What I’m talking about is the state of constant distraction we live in and how that affects the very special energies required for tackling a substantial work of fiction—for immersing oneself in it and then coming back and back to it on numerous occasions over what could be days, weeks, or months, each time picking up the threads of the story or stories, the patterning of internal reference, the positioning of the work within the context of other novels and indeed the larger world.
Every reader will have his or her own sense of how reading conditions have changed, but here is my own experience.
"Multitasking messes with the brain in several ways. At the most basic level, the mental balancing acts that it requires—the constant switching and pivoting—energize regions of the brain that specialize in visual processing and physical coordination and simultaneously appear to shortchange some of the higher areas related to memory and learning. We concentrate on the act of concentration at the expense of whatever it is that we’re supposed to be concentrating on." [more inside]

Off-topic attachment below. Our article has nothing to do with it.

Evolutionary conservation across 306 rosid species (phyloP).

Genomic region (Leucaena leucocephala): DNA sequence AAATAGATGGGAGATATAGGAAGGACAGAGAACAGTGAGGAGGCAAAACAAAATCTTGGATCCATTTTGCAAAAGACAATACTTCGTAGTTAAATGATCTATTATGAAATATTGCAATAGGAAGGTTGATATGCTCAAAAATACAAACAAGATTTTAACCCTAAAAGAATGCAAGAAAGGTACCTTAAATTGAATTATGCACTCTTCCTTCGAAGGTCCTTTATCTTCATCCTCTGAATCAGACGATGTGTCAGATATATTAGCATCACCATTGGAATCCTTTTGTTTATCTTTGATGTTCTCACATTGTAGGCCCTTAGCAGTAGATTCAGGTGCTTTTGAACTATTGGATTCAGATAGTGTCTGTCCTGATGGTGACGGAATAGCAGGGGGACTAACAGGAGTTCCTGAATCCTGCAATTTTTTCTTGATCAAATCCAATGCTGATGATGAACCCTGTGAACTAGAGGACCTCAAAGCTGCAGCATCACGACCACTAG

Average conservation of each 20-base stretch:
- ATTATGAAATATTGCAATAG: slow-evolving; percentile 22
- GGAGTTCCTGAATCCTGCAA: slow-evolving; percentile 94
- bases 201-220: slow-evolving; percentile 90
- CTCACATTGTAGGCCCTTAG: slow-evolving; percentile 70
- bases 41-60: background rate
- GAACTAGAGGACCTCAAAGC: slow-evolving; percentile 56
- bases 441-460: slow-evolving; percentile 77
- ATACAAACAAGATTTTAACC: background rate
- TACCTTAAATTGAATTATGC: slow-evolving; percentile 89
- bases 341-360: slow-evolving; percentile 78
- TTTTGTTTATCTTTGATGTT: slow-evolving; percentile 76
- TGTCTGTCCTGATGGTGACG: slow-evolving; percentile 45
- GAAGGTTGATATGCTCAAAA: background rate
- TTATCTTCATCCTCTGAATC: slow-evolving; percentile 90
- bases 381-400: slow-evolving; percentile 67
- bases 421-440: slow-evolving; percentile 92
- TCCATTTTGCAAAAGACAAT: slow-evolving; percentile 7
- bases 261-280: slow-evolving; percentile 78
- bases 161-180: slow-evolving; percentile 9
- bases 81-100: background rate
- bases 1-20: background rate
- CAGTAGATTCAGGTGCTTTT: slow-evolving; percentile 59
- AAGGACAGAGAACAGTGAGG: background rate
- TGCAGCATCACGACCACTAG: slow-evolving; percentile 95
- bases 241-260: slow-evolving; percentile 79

posted by jbickers
on Aug 21, 2008 -
"Tammy Wynette was quite wrong when she sang 'Sometimes it's hard to be a woman'. It's not. It's always hard to be a woman. Especially if you're a man." Hard-hitting journalism from The Daily Mail.[more inside]
posted by miss lynnster
on Sep 20, 2007 -
Those of you with crazy multi-tasking skills might want to check out Arcadia, where you play four different super simple games at the same time. Extra points for the stylishly retro chunky pixels look, which brings me right back to happy afternoons spent with my 2600!
posted by lia
on Aug 5, 2003 -